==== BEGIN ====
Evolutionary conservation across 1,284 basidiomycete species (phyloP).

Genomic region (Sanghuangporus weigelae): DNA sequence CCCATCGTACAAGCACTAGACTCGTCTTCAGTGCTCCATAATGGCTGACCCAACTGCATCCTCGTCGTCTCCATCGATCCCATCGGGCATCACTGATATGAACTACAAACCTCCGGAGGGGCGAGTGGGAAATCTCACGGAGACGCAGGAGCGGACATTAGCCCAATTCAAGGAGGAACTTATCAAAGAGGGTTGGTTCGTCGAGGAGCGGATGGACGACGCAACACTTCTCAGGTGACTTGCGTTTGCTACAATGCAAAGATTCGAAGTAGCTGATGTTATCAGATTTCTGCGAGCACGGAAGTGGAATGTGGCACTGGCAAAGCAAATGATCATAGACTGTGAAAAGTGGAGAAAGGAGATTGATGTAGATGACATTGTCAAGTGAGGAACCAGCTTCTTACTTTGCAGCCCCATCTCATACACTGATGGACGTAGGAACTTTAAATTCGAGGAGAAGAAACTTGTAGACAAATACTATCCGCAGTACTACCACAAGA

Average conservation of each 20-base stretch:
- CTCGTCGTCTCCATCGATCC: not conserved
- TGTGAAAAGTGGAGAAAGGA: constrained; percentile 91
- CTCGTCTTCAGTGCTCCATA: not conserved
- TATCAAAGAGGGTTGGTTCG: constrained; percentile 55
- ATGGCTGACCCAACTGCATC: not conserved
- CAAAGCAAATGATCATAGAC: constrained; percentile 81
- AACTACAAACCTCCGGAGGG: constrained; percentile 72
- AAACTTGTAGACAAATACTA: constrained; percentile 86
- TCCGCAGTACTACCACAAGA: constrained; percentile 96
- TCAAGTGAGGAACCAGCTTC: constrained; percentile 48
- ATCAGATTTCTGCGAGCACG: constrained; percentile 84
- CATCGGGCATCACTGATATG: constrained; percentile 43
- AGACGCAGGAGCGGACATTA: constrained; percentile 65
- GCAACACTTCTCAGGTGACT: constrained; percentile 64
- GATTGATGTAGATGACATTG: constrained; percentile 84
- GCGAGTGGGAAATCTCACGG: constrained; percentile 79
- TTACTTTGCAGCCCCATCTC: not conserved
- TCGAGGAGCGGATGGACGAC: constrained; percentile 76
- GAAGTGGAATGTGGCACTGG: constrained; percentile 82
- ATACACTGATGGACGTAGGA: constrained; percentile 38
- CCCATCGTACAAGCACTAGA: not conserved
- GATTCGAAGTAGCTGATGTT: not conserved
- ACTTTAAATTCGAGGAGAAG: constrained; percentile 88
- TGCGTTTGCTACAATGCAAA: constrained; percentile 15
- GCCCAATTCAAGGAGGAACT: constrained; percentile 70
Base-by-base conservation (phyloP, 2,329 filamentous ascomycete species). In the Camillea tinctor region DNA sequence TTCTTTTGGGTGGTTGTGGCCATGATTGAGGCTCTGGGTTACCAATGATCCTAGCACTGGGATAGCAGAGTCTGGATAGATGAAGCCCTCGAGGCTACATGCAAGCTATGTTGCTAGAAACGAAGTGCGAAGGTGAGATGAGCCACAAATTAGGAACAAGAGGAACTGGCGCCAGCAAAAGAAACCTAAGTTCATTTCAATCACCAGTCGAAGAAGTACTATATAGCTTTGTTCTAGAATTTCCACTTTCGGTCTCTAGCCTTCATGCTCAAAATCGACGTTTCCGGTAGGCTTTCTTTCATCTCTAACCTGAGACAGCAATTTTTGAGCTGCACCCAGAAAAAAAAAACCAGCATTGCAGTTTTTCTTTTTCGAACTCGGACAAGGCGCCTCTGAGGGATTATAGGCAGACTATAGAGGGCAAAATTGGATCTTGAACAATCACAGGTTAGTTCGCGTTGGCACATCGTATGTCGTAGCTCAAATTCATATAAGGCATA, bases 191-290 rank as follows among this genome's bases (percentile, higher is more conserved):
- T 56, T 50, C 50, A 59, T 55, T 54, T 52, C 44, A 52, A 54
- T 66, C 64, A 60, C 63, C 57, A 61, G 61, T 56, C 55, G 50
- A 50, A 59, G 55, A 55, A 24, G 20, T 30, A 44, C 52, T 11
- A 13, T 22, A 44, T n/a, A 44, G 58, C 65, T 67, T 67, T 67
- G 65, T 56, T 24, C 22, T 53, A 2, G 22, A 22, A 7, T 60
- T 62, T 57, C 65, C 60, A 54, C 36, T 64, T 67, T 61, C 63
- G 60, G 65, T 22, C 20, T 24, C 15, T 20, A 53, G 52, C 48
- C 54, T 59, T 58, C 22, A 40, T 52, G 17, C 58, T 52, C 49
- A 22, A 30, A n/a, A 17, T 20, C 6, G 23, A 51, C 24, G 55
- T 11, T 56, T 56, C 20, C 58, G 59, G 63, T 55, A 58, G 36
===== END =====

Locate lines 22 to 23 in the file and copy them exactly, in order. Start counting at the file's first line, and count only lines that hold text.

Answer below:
- GAAGTGGAATGTGGCACTGG: constrained; percentile 82
- ATACACTGATGGACGTAGGA: constrained; percentile 38